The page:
3 3.RF.3-3.RF.4-3. Know and apply grade level phonics and word analysis skills in decoding words. a. Identify and know the meaning of the most common prefixes and derivational suffixes. b. Decode words with common Latin suffixes. c. Decode multi syllable words. d. Read grade appropriate irregularly spelled words. (note: RF 1-2 N/A in 3 rd grade) 4. Read with sufficient accuracy and fluency to support comprehension. a. Read on level text with purpose and understanding. b. Read on level prose and poetry orally with accuracy, appropriate rate, and expression on successive readings. c. Use context to confirm or self correct word recognition and understanding, rereading as necessary. I can identify the most common prefixes. (in-, im-, il-, ir-, mis-, non-, pre-, anti-, de-, semi-, sub-, fore-) I can identify the most common suffixes. Derivational: -able, -ible, -al, -ial, -er, -ful, -tion, -ly, -ment, -ness, -y Common Lation: -able, -ible, -ation, -fy, -ify, -ment, -ty, -ity I know the meaning of the most common prefixes. (in-, im-, il-, ir-, mis-, non-, pre-, anti-, de-, semi-, sub-, fore-) I know the meaning of the most common suffixes. Derivational: -able, -ible, -al, -ial, -er, -ful, -tion, -ly, -ment, -ness, -y Common Lation: -able, -ible, -ation, -fy, -ify, -ment, -ty, -ity I can decode words with common suffixes. I can decode words with more than one syllable. I can read third grade sight words. I can read a variety of text with accuracy, rate, and expression on repeated readings. (on level) I can use context clues to know if what I am reading makes sense. I can use context clues to know if I am reading words correctly by rereading and selfcorrecting when needed.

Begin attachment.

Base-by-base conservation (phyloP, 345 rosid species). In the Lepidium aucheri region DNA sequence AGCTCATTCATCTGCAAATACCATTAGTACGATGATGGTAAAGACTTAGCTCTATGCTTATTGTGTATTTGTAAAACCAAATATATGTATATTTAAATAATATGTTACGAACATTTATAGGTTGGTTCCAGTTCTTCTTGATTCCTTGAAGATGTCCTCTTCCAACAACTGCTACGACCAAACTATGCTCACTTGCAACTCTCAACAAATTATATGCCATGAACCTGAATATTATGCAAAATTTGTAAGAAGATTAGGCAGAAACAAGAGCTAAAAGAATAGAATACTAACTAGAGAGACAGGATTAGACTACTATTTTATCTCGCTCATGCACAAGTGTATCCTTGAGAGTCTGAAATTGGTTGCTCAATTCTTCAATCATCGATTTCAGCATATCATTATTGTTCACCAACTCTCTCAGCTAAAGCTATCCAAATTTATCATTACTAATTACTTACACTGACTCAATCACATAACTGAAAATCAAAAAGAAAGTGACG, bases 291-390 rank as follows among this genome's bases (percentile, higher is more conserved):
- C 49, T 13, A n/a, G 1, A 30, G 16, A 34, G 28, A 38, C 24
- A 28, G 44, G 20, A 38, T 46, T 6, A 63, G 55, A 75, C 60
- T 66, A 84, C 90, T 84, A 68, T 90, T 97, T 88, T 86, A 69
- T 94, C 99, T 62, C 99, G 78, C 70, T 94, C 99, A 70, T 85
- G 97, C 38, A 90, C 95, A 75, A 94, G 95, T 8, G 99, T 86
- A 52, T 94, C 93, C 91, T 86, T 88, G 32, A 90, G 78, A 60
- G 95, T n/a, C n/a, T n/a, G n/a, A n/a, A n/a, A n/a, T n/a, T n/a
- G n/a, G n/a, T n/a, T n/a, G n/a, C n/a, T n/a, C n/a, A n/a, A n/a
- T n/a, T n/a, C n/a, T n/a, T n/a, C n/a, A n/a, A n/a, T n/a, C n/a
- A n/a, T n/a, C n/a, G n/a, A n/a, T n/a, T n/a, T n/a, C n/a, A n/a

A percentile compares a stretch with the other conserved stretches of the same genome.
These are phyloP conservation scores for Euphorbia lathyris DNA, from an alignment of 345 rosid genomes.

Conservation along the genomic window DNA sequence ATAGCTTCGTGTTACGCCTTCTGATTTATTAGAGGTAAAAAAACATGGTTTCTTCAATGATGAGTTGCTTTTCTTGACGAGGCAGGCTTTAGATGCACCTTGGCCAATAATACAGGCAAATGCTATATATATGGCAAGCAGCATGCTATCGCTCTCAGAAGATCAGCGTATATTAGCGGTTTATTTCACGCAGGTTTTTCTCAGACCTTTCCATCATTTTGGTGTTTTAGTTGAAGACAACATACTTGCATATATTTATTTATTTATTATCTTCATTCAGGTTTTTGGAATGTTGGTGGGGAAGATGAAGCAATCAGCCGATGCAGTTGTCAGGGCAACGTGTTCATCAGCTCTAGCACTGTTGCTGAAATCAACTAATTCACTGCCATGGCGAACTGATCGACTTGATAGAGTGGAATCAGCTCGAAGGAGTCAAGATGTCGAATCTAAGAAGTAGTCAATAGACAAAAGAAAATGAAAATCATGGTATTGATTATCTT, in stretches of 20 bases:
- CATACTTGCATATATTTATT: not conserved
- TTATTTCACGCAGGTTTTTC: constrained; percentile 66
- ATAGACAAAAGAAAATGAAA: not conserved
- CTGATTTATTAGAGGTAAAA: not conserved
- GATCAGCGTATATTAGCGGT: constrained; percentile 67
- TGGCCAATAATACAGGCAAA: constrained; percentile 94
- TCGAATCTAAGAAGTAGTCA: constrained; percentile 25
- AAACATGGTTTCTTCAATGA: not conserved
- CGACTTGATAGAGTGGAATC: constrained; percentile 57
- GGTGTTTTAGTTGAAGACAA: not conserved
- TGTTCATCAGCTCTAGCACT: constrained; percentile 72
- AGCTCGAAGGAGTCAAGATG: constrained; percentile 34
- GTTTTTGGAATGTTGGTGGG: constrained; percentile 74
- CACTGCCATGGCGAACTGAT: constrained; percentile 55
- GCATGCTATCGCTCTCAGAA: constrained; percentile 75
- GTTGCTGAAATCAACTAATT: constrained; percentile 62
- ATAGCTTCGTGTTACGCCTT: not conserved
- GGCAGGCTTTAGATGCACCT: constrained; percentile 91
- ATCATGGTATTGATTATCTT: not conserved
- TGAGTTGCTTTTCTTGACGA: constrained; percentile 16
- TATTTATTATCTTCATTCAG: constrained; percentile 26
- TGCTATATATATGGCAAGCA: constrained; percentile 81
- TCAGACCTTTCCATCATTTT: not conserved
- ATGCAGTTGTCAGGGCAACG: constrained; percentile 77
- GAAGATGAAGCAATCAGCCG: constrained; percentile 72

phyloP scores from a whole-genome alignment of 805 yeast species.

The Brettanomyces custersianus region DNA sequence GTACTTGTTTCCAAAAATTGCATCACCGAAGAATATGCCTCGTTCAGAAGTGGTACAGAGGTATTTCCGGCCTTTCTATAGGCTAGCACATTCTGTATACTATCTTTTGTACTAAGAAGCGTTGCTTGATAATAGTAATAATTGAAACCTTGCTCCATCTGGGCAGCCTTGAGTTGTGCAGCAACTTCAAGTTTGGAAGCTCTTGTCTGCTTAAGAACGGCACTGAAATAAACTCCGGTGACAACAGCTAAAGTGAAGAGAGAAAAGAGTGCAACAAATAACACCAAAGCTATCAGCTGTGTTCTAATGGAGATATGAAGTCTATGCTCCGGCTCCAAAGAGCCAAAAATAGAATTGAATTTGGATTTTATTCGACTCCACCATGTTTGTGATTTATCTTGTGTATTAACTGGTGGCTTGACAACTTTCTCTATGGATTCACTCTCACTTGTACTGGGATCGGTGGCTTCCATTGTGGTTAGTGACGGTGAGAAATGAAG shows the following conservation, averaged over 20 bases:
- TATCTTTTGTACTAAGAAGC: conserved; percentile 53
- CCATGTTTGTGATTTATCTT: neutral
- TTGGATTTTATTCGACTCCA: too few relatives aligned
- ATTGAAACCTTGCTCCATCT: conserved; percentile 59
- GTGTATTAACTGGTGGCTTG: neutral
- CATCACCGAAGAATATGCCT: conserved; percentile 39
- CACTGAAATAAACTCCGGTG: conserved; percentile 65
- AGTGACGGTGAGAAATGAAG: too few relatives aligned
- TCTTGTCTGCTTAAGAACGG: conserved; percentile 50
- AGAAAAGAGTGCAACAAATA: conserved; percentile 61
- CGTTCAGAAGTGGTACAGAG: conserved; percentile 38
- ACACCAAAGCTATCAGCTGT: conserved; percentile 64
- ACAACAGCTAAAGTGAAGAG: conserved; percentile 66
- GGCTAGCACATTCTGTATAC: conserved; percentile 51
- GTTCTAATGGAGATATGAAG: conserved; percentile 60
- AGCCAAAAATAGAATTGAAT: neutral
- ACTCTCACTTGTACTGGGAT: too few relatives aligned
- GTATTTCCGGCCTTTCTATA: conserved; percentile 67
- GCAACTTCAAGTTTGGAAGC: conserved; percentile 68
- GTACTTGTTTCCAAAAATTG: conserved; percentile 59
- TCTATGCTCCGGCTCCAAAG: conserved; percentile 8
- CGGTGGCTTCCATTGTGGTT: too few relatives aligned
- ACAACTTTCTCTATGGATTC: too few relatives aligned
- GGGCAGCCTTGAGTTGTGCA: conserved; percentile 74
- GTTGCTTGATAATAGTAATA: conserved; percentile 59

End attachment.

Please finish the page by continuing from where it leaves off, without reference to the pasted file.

4 3.W.1-3.W.2 3.W.3-1. Write opinion pieces on topics or texts, supporting a point of view with reasons. a. Introduce the topic or text they are writing about, state an opinion, and create an organizational structure that lists reasons. b. Provide reasons that support the opinion. c. Use linking words and phrases (e.g., because, therefore, since, for example) to connect opinion and reasons. d. Provide a concluding statement or section. 2. Write informative/explanatory texts to examine a topic and convey ideas and information clearly. a. Introduce a topic and group related information together;; include illustrations when useful to aiding comprehension. b. Develop the topic with facts, definitions, and details. c. Use linking words and phrases (e.g., also, another, and, more, but) to connect ideas within categories of information. d. Provide a concluding statement or section. 3. Write narratives to develop real or imagined experiences or events using effective technique, descriptive details, and clear event sequences. a. Establish a situation and introduce a narrator and/or characters;; organize an event sequence that unfolds naturally. b. Use dialogue and descriptions of actions, thoughts, and feelings to develop experiences and events or show the response of characters to situations. c. Use temporal words and phrases to signal event orders. d. Provide a sense of closure. I can write an opinion piece on a topic or text supporting a point of view. This means I will: -Write about a topic stating my opinion. -Create a way to organize my reasons in a clear way (lists, bullets, sentences) -Support the opinion with details. -Use linking words to connect opinions and reasons. (because, therefore, since, for example) -Write a concluding statement(s). I can write an informational piece about a topic with related details. This means I will: -Stick to the topic I have chosen. -Use facts about the topic. -Use definitions. -Use linking words. -Use illustrations when needed. -Write a concluding statement(s). I can write a narrative piece about something real or imagined. This means I will: - Create a problem. -Introduce characters. -Organize events in sequence. -Use dialogue and details to show thoughts and feelings of the characters throughout the story. -Use words to show event order (the next day, before, tomorrow). -Write a concluding statement(s).